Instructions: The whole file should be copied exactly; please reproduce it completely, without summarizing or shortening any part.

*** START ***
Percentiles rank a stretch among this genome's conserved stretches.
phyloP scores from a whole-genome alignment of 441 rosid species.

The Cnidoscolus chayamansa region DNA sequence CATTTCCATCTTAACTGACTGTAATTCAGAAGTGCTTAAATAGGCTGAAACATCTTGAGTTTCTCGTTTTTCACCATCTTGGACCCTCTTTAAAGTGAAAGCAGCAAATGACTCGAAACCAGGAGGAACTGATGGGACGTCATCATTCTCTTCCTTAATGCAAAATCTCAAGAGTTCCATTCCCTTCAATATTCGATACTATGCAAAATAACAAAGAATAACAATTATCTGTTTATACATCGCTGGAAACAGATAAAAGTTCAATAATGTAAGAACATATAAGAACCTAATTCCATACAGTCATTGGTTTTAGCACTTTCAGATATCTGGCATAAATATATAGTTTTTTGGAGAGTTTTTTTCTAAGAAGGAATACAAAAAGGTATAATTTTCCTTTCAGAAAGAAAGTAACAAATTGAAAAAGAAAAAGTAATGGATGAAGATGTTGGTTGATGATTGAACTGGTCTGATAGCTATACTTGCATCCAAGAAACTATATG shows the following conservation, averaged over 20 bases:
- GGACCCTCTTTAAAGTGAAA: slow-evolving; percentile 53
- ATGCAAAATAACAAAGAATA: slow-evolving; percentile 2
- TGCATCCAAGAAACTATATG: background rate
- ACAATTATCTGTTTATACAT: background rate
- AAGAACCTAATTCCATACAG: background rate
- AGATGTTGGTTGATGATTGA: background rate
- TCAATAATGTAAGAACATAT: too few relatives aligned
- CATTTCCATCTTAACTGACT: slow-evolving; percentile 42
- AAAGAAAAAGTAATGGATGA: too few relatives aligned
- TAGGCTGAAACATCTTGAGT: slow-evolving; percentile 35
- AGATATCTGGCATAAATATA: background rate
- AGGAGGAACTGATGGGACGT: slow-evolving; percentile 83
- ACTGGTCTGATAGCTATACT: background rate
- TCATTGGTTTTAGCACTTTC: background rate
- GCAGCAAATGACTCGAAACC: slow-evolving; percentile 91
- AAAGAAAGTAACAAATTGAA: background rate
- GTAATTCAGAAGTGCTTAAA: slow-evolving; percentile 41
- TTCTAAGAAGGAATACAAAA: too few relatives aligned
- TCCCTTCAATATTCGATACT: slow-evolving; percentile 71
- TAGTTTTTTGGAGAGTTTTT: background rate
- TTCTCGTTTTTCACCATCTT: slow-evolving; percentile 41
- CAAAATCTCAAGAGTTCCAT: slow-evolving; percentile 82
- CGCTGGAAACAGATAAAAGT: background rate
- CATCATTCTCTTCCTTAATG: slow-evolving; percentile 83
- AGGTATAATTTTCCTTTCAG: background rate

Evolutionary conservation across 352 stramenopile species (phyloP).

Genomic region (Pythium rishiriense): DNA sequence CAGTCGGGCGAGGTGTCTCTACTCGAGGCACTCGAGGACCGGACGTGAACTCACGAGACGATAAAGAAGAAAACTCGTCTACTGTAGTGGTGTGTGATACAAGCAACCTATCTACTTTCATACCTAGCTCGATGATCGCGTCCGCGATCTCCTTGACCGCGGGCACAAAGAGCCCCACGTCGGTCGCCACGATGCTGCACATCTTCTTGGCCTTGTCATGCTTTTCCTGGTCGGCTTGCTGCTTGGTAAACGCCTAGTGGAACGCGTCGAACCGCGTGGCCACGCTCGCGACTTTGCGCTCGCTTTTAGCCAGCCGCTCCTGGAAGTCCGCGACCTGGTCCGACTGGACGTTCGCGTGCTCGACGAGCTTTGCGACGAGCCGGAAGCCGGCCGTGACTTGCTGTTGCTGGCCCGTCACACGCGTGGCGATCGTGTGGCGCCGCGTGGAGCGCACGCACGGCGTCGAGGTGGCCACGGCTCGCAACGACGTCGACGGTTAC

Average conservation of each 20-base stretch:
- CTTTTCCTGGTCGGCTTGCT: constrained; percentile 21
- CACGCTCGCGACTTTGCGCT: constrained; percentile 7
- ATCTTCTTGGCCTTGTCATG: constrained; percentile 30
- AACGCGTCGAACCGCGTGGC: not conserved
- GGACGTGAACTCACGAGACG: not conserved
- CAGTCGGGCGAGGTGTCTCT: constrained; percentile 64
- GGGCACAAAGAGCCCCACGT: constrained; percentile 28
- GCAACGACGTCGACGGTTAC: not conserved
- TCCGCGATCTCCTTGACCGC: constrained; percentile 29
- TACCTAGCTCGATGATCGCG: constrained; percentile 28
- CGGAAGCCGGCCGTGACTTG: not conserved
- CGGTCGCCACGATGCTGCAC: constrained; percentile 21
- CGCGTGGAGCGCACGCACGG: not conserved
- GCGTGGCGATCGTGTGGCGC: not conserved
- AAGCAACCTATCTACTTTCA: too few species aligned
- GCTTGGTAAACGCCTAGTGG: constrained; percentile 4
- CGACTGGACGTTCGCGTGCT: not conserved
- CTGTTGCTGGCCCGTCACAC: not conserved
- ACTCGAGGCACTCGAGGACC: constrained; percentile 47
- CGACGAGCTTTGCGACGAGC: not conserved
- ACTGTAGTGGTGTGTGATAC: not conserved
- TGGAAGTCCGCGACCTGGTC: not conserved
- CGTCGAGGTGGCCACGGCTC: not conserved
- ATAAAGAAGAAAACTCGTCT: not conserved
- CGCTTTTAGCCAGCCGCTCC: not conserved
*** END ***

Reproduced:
Percentiles rank a stretch among this genome's conserved stretches.
phyloP scores from a whole-genome alignment of 441 rosid species.

The Cnidoscolus chayamansa region DNA sequence CATTTCCATCTTAACTGACTGTAATTCAGAAGTGCTTAAATAGGCTGAAACATCTTGAGTTTCTCGTTTTTCACCATCTTGGACCCTCTTTAAAGTGAAAGCAGCAAATGACTCGAAACCAGGAGGAACTGATGGGACGTCATCATTCTCTTCCTTAATGCAAAATCTCAAGAGTTCCATTCCCTTCAATATTCGATACTATGCAAAATAACAAAGAATAACAATTATCTGTTTATACATCGCTGGAAACAGATAAAAGTTCAATAATGTAAGAACATATAAGAACCTAATTCCATACAGTCATTGGTTTTAGCACTTTCAGATATCTGGCATAAATATATAGTTTTTTGGAGAGTTTTTTTCTAAGAAGGAATACAAAAAGGTATAATTTTCCTTTCAGAAAGAAAGTAACAAATTGAAAAAGAAAAAGTAATGGATGAAGATGTTGGTTGATGATTGAACTGGTCTGATAGCTATACTTGCATCCAAGAAACTATATG shows the following conservation, averaged over 20 bases:
- GGACCCTCTTTAAAGTGAAA: slow-evolving; percentile 53
- ATGCAAAATAACAAAGAATA: slow-evolving; percentile 2
- TGCATCCAAGAAACTATATG: background rate
- ACAATTATCTGTTTATACAT: background rate
- AAGAACCTAATTCCATACAG: background rate
- AGATGTTGGTTGATGATTGA: background rate
- TCAATAATGTAAGAACATAT: too few relatives aligned
- CATTTCCATCTTAACTGACT: slow-evolving; percentile 42
- AAAGAAAAAGTAATGGATGA: too few relatives aligned
- TAGGCTGAAACATCTTGAGT: slow-evolving; percentile 35
- AGATATCTGGCATAAATATA: background rate
- AGGAGGAACTGATGGGACGT: slow-evolving; percentile 83
- ACTGGTCTGATAGCTATACT: background rate
- TCATTGGTTTTAGCACTTTC: background rate
- GCAGCAAATGACTCGAAACC: slow-evolving; percentile 91
- AAAGAAAGTAACAAATTGAA: background rate
- GTAATTCAGAAGTGCTTAAA: slow-evolving; percentile 41
- TTCTAAGAAGGAATACAAAA: too few relatives aligned
- TCCCTTCAATATTCGATACT: slow-evolving; percentile 71
- TAGTTTTTTGGAGAGTTTTT: background rate
- TTCTCGTTTTTCACCATCTT: slow-evolving; percentile 41
- CAAAATCTCAAGAGTTCCAT: slow-evolving; percentile 82
- CGCTGGAAACAGATAAAAGT: background rate
- CATCATTCTCTTCCTTAATG: slow-evolving; percentile 83
- AGGTATAATTTTCCTTTCAG: background rate

Evolutionary conservation across 352 stramenopile species (phyloP).

Genomic region (Pythium rishiriense): DNA sequence CAGTCGGGCGAGGTGTCTCTACTCGAGGCACTCGAGGACCGGACGTGAACTCACGAGACGATAAAGAAGAAAACTCGTCTACTGTAGTGGTGTGTGATACAAGCAACCTATCTACTTTCATACCTAGCTCGATGATCGCGTCCGCGATCTCCTTGACCGCGGGCACAAAGAGCCCCACGTCGGTCGCCACGATGCTGCACATCTTCTTGGCCTTGTCATGCTTTTCCTGGTCGGCTTGCTGCTTGGTAAACGCCTAGTGGAACGCGTCGAACCGCGTGGCCACGCTCGCGACTTTGCGCTCGCTTTTAGCCAGCCGCTCCTGGAAGTCCGCGACCTGGTCCGACTGGACGTTCGCGTGCTCGACGAGCTTTGCGACGAGCCGGAAGCCGGCCGTGACTTGCTGTTGCTGGCCCGTCACACGCGTGGCGATCGTGTGGCGCCGCGTGGAGCGCACGCACGGCGTCGAGGTGGCCACGGCTCGCAACGACGTCGACGGTTAC

Average conservation of each 20-base stretch:
- CTTTTCCTGGTCGGCTTGCT: constrained; percentile 21
- CACGCTCGCGACTTTGCGCT: constrained; percentile 7
- ATCTTCTTGGCCTTGTCATG: constrained; percentile 30
- AACGCGTCGAACCGCGTGGC: not conserved
- GGACGTGAACTCACGAGACG: not conserved
- CAGTCGGGCGAGGTGTCTCT: constrained; percentile 64
- GGGCACAAAGAGCCCCACGT: constrained; percentile 28
- GCAACGACGTCGACGGTTAC: not conserved
- TCCGCGATCTCCTTGACCGC: constrained; percentile 29
- TACCTAGCTCGATGATCGCG: constrained; percentile 28
- CGGAAGCCGGCCGTGACTTG: not conserved
- CGGTCGCCACGATGCTGCAC: constrained; percentile 21
- CGCGTGGAGCGCACGCACGG: not conserved
- GCGTGGCGATCGTGTGGCGC: not conserved
- AAGCAACCTATCTACTTTCA: too few species aligned
- GCTTGGTAAACGCCTAGTGG: constrained; percentile 4
- CGACTGGACGTTCGCGTGCT: not conserved
- CTGTTGCTGGCCCGTCACAC: not conserved
- ACTCGAGGCACTCGAGGACC: constrained; percentile 47
- CGACGAGCTTTGCGACGAGC: not conserved
- ACTGTAGTGGTGTGTGATAC: not conserved
- TGGAAGTCCGCGACCTGGTC: not conserved
- CGTCGAGGTGGCCACGGCTC: not conserved
- ATAAAGAAGAAAACTCGTCT: not conserved
- CGCTTTTAGCCAGCCGCTCC: not conserved